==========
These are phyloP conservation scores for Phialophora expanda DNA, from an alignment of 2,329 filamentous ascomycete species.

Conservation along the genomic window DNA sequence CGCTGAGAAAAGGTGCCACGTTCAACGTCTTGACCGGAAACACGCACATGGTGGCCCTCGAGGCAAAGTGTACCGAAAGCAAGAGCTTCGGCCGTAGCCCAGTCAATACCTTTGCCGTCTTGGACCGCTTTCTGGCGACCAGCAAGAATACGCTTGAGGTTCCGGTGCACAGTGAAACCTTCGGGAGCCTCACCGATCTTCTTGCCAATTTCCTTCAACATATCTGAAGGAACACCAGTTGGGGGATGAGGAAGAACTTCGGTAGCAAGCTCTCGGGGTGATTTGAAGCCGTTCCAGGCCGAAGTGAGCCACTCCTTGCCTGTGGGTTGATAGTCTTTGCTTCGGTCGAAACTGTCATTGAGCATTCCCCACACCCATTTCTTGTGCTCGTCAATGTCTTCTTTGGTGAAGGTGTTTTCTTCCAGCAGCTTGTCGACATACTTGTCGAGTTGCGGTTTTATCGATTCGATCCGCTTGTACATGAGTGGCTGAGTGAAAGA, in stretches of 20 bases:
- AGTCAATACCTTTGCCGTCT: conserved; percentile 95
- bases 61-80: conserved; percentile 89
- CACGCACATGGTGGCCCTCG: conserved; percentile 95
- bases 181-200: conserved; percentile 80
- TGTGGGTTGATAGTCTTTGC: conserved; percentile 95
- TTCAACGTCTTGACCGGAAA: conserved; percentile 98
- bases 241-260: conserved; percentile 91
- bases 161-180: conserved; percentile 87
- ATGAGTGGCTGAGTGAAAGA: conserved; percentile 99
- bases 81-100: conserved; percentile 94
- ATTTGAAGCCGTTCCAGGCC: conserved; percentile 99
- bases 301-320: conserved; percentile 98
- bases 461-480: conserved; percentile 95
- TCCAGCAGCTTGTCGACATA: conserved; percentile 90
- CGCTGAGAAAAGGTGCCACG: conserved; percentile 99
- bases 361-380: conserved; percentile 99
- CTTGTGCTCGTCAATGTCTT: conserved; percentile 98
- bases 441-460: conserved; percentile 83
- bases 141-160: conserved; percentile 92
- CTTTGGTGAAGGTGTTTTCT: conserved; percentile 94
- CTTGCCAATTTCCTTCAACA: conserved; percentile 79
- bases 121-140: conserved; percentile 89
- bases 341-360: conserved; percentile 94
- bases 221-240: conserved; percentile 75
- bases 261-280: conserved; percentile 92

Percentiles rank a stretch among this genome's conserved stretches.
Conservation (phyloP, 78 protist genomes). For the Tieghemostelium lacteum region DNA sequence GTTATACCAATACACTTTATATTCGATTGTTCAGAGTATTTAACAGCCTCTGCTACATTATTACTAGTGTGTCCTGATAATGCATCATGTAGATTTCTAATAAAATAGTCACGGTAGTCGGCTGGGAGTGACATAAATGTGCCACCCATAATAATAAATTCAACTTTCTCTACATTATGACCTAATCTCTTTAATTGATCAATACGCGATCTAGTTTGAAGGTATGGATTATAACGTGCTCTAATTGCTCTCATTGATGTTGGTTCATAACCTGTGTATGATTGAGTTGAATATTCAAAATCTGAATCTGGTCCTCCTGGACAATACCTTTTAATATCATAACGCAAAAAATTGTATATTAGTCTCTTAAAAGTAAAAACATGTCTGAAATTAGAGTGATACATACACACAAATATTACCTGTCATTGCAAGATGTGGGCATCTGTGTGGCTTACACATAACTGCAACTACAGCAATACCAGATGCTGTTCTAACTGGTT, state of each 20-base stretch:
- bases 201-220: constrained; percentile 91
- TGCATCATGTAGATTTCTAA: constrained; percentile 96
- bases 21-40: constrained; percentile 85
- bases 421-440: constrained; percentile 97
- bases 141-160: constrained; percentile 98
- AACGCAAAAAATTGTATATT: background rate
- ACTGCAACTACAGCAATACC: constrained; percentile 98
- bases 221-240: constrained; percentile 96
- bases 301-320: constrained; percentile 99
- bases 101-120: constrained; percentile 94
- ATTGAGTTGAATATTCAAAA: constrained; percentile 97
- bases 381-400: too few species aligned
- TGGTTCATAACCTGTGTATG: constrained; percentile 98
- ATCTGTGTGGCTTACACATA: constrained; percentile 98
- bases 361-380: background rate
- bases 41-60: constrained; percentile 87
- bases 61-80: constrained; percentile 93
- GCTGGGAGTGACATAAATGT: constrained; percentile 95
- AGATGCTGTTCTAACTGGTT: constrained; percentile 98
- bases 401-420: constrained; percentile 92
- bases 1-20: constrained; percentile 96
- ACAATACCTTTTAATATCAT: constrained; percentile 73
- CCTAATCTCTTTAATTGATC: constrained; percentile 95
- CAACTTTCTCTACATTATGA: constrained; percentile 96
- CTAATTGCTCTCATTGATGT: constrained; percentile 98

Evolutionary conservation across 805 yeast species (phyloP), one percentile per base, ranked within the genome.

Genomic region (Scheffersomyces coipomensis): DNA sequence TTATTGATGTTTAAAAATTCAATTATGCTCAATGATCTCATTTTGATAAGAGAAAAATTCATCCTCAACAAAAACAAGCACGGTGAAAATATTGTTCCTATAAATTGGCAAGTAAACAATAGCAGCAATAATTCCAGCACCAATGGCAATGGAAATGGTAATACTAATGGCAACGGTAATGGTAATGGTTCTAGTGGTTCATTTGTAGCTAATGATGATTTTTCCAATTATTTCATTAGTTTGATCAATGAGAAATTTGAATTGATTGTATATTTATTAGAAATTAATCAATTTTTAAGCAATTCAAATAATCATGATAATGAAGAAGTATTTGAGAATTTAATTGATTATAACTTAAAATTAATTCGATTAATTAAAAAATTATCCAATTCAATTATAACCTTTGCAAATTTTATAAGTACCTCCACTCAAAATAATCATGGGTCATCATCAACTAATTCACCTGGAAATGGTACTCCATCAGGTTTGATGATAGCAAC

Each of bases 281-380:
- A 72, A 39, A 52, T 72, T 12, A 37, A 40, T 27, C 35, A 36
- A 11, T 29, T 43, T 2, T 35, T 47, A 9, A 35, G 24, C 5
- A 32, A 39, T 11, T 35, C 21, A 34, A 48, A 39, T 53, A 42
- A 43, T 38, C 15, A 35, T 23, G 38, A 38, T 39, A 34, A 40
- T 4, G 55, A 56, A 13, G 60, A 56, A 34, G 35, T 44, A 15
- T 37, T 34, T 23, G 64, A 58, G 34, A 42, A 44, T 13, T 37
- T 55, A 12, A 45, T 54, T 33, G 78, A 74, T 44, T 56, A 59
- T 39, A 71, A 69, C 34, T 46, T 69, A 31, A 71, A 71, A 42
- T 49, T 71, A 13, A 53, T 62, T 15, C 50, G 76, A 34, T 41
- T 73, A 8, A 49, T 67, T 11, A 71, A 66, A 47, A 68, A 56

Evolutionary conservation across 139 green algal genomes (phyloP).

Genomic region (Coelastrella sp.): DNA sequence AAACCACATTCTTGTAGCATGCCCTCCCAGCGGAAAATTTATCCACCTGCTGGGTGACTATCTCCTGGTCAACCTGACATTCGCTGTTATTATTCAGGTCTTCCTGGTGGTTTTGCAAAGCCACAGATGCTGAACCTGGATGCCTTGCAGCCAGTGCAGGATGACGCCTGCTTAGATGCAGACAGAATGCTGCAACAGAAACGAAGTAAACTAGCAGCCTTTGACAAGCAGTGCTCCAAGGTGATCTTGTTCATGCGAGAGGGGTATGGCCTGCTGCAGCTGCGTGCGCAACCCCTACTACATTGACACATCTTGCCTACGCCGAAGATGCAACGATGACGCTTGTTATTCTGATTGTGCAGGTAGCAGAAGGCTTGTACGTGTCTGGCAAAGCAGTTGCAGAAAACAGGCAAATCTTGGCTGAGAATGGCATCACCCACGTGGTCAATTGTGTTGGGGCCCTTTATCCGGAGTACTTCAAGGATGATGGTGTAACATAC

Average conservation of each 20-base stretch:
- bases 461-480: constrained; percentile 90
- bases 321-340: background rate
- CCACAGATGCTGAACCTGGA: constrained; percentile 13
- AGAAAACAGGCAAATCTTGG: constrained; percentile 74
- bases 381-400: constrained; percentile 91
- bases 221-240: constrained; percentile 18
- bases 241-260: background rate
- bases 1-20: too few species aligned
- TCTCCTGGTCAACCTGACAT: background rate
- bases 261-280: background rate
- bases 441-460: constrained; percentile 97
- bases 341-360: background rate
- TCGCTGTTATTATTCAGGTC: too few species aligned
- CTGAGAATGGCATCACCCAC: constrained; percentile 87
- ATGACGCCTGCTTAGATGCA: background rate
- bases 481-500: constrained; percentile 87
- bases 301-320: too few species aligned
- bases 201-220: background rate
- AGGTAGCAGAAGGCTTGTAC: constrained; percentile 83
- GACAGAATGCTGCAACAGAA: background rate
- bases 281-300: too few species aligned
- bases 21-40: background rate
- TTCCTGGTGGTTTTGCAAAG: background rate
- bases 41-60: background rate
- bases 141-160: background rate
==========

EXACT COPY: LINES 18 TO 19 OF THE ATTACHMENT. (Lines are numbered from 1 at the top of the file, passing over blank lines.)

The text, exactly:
- bases 361-380: conserved; percentile 99
- CTTGTGCTCGTCAATGTCTT: conserved; percentile 98